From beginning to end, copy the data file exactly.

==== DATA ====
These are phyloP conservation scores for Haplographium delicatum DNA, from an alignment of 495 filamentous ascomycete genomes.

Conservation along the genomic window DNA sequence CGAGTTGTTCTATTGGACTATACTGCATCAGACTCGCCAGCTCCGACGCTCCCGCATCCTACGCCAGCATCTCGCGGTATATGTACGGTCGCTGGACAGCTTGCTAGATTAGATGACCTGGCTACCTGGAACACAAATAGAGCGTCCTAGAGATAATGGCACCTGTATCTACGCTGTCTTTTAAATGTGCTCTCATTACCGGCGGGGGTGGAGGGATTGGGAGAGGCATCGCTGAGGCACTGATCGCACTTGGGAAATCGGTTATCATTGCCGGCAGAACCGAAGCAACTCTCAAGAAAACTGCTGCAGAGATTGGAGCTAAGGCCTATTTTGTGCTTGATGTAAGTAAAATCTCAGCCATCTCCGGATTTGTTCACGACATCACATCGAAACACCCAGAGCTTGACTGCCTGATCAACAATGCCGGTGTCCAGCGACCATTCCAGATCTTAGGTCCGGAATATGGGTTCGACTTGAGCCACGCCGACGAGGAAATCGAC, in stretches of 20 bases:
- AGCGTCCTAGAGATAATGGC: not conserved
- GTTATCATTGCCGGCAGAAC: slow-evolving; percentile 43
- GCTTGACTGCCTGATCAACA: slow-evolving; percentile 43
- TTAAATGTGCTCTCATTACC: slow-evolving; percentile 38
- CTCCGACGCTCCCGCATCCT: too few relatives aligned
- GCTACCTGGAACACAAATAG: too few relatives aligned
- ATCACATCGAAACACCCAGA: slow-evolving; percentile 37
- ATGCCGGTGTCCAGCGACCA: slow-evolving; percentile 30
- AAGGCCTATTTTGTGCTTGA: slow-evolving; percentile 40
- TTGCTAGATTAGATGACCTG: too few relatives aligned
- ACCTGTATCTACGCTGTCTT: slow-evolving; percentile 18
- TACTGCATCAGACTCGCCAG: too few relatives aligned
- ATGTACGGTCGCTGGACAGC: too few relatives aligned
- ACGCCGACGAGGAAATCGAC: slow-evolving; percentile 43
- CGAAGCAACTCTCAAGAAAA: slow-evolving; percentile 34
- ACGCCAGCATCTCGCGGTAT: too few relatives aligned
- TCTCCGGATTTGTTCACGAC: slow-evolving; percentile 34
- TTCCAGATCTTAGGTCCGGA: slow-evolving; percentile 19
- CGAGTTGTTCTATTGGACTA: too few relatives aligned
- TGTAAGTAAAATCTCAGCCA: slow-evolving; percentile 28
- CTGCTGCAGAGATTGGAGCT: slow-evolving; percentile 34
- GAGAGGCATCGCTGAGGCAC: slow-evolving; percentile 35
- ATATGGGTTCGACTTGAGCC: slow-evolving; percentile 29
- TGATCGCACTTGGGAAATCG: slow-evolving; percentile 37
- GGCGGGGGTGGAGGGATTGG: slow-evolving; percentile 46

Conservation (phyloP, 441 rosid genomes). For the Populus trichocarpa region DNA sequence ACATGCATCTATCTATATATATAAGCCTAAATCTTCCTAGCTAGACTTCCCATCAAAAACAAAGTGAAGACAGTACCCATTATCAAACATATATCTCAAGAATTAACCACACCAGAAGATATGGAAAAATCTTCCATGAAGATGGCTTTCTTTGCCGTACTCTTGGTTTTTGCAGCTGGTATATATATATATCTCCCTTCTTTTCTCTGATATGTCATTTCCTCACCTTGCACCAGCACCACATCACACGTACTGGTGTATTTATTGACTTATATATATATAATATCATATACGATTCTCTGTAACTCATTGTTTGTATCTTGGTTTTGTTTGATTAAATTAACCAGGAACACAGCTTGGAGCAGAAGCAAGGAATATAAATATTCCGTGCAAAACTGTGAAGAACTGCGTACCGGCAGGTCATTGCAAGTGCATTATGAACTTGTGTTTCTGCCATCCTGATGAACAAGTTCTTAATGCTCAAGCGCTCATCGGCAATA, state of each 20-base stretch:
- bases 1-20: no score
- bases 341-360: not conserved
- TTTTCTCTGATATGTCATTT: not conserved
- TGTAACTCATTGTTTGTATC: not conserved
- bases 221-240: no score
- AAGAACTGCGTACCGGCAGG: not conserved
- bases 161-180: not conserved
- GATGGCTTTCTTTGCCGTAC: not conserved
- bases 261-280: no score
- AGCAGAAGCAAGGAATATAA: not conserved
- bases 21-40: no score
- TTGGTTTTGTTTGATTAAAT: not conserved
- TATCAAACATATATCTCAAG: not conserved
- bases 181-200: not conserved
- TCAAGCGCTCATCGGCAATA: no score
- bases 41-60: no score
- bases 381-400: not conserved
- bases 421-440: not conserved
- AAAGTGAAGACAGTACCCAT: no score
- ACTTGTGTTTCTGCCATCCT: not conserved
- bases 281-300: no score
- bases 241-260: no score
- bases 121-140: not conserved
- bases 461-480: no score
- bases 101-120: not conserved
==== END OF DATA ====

These are phyloP conservation scores for Haplographium delicatum DNA, from an alignment of 495 filamentous ascomycete genomes.

Conservation along the genomic window DNA sequence CGAGTTGTTCTATTGGACTATACTGCATCAGACTCGCCAGCTCCGACGCTCCCGCATCCTACGCCAGCATCTCGCGGTATATGTACGGTCGCTGGACAGCTTGCTAGATTAGATGACCTGGCTACCTGGAACACAAATAGAGCGTCCTAGAGATAATGGCACCTGTATCTACGCTGTCTTTTAAATGTGCTCTCATTACCGGCGGGGGTGGAGGGATTGGGAGAGGCATCGCTGAGGCACTGATCGCACTTGGGAAATCGGTTATCATTGCCGGCAGAACCGAAGCAACTCTCAAGAAAACTGCTGCAGAGATTGGAGCTAAGGCCTATTTTGTGCTTGATGTAAGTAAAATCTCAGCCATCTCCGGATTTGTTCACGACATCACATCGAAACACCCAGAGCTTGACTGCCTGATCAACAATGCCGGTGTCCAGCGACCATTCCAGATCTTAGGTCCGGAATATGGGTTCGACTTGAGCCACGCCGACGAGGAAATCGAC, in stretches of 20 bases:
- AGCGTCCTAGAGATAATGGC: not conserved
- GTTATCATTGCCGGCAGAAC: slow-evolving; percentile 43
- GCTTGACTGCCTGATCAACA: slow-evolving; percentile 43
- TTAAATGTGCTCTCATTACC: slow-evolving; percentile 38
- CTCCGACGCTCCCGCATCCT: too few relatives aligned
- GCTACCTGGAACACAAATAG: too few relatives aligned
- ATCACATCGAAACACCCAGA: slow-evolving; percentile 37
- ATGCCGGTGTCCAGCGACCA: slow-evolving; percentile 30
- AAGGCCTATTTTGTGCTTGA: slow-evolving; percentile 40
- TTGCTAGATTAGATGACCTG: too few relatives aligned
- ACCTGTATCTACGCTGTCTT: slow-evolving; percentile 18
- TACTGCATCAGACTCGCCAG: too few relatives aligned
- ATGTACGGTCGCTGGACAGC: too few relatives aligned
- ACGCCGACGAGGAAATCGAC: slow-evolving; percentile 43
- CGAAGCAACTCTCAAGAAAA: slow-evolving; percentile 34
- ACGCCAGCATCTCGCGGTAT: too few relatives aligned
- TCTCCGGATTTGTTCACGAC: slow-evolving; percentile 34
- TTCCAGATCTTAGGTCCGGA: slow-evolving; percentile 19
- CGAGTTGTTCTATTGGACTA: too few relatives aligned
- TGTAAGTAAAATCTCAGCCA: slow-evolving; percentile 28
- CTGCTGCAGAGATTGGAGCT: slow-evolving; percentile 34
- GAGAGGCATCGCTGAGGCAC: slow-evolving; percentile 35
- ATATGGGTTCGACTTGAGCC: slow-evolving; percentile 29
- TGATCGCACTTGGGAAATCG: slow-evolving; percentile 37
- GGCGGGGGTGGAGGGATTGG: slow-evolving; percentile 46

Conservation (phyloP, 441 rosid genomes). For the Populus trichocarpa region DNA sequence ACATGCATCTATCTATATATATAAGCCTAAATCTTCCTAGCTAGACTTCCCATCAAAAACAAAGTGAAGACAGTACCCATTATCAAACATATATCTCAAGAATTAACCACACCAGAAGATATGGAAAAATCTTCCATGAAGATGGCTTTCTTTGCCGTACTCTTGGTTTTTGCAGCTGGTATATATATATATCTCCCTTCTTTTCTCTGATATGTCATTTCCTCACCTTGCACCAGCACCACATCACACGTACTGGTGTATTTATTGACTTATATATATATAATATCATATACGATTCTCTGTAACTCATTGTTTGTATCTTGGTTTTGTTTGATTAAATTAACCAGGAACACAGCTTGGAGCAGAAGCAAGGAATATAAATATTCCGTGCAAAACTGTGAAGAACTGCGTACCGGCAGGTCATTGCAAGTGCATTATGAACTTGTGTTTCTGCCATCCTGATGAACAAGTTCTTAATGCTCAAGCGCTCATCGGCAATA, state of each 20-base stretch:
- bases 1-20: no score
- bases 341-360: not conserved
- TTTTCTCTGATATGTCATTT: not conserved
- TGTAACTCATTGTTTGTATC: not conserved
- bases 221-240: no score
- AAGAACTGCGTACCGGCAGG: not conserved
- bases 161-180: not conserved
- GATGGCTTTCTTTGCCGTAC: not conserved
- bases 261-280: no score
- AGCAGAAGCAAGGAATATAA: not conserved
- bases 21-40: no score
- TTGGTTTTGTTTGATTAAAT: not conserved
- TATCAAACATATATCTCAAG: not conserved
- bases 181-200: not conserved
- TCAAGCGCTCATCGGCAATA: no score
- bases 41-60: no score
- bases 381-400: not conserved
- bases 421-440: not conserved
- AAAGTGAAGACAGTACCCAT: no score
- ACTTGTGTTTCTGCCATCCT: not conserved
- bases 281-300: no score
- bases 241-260: no score
- bases 121-140: not conserved
- bases 461-480: no score
- bases 101-120: not conserved